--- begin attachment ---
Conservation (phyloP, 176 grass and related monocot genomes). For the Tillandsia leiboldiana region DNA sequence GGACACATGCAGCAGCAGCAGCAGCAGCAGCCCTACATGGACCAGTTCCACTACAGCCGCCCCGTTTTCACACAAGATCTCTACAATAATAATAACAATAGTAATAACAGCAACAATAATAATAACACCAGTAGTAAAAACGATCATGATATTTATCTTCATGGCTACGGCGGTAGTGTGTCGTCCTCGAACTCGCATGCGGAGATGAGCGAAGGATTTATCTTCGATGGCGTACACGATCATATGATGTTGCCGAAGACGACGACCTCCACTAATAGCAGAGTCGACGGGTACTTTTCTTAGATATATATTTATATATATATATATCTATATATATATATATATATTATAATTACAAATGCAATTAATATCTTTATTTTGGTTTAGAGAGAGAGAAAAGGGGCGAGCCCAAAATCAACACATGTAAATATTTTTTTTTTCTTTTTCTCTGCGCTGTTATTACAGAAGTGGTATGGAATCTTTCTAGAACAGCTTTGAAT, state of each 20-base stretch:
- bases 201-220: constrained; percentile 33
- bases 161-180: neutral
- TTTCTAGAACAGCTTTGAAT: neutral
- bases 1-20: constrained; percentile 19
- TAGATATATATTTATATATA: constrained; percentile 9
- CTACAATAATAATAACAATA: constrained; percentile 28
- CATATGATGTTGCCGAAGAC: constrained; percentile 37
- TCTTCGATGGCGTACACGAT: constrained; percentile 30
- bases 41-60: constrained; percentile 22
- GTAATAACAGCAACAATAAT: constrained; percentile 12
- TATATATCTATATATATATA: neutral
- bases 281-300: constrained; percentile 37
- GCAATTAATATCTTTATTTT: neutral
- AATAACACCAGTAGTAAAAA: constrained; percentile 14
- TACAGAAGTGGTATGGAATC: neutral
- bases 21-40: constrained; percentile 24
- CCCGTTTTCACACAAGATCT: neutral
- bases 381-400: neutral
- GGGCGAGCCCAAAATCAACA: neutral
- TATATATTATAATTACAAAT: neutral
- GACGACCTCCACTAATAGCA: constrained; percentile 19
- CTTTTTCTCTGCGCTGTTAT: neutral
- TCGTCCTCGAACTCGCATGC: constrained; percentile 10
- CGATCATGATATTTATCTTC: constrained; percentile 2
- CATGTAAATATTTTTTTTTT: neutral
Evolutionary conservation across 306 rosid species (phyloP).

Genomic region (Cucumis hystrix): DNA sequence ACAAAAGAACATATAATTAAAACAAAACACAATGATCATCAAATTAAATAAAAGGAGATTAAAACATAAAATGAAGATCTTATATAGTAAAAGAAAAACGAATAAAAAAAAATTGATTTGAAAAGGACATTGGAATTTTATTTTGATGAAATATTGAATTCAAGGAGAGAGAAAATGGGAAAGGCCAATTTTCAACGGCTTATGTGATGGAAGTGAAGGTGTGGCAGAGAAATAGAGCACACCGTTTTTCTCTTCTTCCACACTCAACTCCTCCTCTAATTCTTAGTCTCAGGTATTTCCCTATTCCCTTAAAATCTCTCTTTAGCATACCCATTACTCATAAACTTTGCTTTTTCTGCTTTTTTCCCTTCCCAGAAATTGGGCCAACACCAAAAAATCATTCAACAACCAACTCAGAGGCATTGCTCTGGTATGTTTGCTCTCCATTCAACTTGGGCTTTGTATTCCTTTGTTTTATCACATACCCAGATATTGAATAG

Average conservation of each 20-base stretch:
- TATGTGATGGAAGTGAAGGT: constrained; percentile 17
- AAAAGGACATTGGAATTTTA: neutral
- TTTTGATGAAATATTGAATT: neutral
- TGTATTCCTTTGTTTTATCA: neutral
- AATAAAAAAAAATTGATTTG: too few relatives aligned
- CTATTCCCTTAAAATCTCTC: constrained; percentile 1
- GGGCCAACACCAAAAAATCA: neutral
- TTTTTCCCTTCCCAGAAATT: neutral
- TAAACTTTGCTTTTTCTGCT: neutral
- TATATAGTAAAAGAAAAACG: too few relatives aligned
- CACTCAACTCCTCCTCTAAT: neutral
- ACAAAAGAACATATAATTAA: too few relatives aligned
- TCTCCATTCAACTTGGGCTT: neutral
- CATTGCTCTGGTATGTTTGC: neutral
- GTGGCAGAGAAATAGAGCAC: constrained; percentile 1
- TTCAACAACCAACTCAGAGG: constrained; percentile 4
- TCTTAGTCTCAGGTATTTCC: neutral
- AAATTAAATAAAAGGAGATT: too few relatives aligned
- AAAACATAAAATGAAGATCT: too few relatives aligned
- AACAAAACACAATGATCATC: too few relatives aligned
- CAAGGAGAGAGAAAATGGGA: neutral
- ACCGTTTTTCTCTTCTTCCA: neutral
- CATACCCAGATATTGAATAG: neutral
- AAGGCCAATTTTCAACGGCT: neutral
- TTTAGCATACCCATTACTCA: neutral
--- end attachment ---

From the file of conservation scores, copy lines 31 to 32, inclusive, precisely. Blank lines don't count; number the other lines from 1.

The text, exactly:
- AAAAGGACATTGGAATTTTA: neutral
- TTTTGATGAAATATTGAATT: neutral